Counterterrorism in the State of the Union: A Tale of Two Paragraphs
Posted by Eric Martin
Given that the State of the Union address tilted heavily toward domestic issues, should come as no surprise that US counterterrorism policy was allotted a mere two paragraphs. That said, the two paragraphs are instructive, and offer a stark contrast in approaches and, ultimately, efficacy.
First, the good:
Of course, as we speak, al Qaeda and their affiliates continue to plan attacks against us. Thanks to our intelligence and law enforcement professionals, we're disrupting plots and securing our cities and skies. And as extremists try to inspire acts of violence within our borders, we are responding with the strength of our communities, with respect for the rule of law, and with the conviction that American Muslims are a part of our American family.
Here, Obama hits all the right notes in highlighting what are by far the most effective tools in our counterterrorism kit: intelligence and law enforcement, as buttressed by cooperation from local communities, which can act as a tripwire in terms of detecting and reporting nascent plots.
Obama's direct reference to the American Muslim community is particularly timely considering some of the noxious anti-Muslim bigotry finding favor amongst certain elected Republican officials and pundits - notably, Peter King and his planned hearings focusing on Muslim-American terror activities and support for same.
As mentioned above, local communities can play a vital role in interdicting terror plots before they are carried out, and, contra Peter King, American Muslims have been instrumental in these efforts. According to the Muslim Public Affairs Council database:
7 out of the last 10 Al-Qaeda plots threatening the U.S. since 9/11 have been prevented with the help of Muslims.
Overall, almost 40% of all Al-Qaeda terror plots threatening the U.S since 9/11 were foiled with the assistance of Muslim communities.
However, that support could begin to wane if perceptions of persecution lead to alienation, fear and ambivalence.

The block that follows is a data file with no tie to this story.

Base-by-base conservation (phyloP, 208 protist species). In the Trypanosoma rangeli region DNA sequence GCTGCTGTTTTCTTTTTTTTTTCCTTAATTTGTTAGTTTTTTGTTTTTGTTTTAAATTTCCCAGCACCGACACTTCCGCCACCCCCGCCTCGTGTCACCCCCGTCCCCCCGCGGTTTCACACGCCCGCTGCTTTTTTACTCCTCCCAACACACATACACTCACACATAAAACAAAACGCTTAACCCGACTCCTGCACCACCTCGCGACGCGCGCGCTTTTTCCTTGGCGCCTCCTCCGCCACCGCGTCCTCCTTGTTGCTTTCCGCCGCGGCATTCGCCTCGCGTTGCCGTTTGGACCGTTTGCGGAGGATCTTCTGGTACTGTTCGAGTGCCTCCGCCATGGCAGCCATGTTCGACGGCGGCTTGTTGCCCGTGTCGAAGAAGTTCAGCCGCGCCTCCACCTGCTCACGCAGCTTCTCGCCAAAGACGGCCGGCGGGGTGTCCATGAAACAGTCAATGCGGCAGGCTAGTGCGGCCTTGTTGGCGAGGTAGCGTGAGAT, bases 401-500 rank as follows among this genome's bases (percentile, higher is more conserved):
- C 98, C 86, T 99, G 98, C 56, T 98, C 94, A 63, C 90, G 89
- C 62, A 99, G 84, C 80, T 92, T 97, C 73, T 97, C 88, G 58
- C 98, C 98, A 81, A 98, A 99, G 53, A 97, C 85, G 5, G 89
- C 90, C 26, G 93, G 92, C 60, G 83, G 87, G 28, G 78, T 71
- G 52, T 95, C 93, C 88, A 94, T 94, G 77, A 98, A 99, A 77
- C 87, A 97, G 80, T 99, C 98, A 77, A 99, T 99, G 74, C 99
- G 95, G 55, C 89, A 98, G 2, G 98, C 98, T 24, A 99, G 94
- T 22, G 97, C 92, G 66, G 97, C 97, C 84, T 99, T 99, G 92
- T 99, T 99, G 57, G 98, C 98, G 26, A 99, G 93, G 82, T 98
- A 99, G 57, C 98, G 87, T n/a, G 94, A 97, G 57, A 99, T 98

While Obama's first paragraph was near-flawless, his second misses the mark in many ways:
We've also taken the fight to al Qaeda and their allies abroad. In Afghanistan, our troops have taken Taliban strongholds and trained Afghan security forces. Our purpose is clear: By preventing the Taliban from reestablishing a stranglehold over the Afghan people, we will deny al Qaeda the safe haven that served as a launching pad for 9/11.
Here, Obama highlights the militarized approach to counterterrorism which can be effective when applied judiciously in limited circumstances, though becomes far less so when such an approach entails a heavy-handed reliance on military force, such as pursuant to a near decade long occupation of a foreign country without any significant terrorist presence.
While Obama is correct to note that taking "the fight to al-Qaeda" with the aid of the US military in the early days of the Afghanistan campaign was key in disrupting al-Qaeda's network, as well as in killing and capturing numerous operatives, it is no longer clear that a war effort that has metastasized over time to a nation-building, Taliban-focused campaign is the best means to address the threats from al-Qaeda. After all, al-Qaeda is now largely absent from Afghan territory, and is instead dispersed around the globe, with a concentration in Pakistan.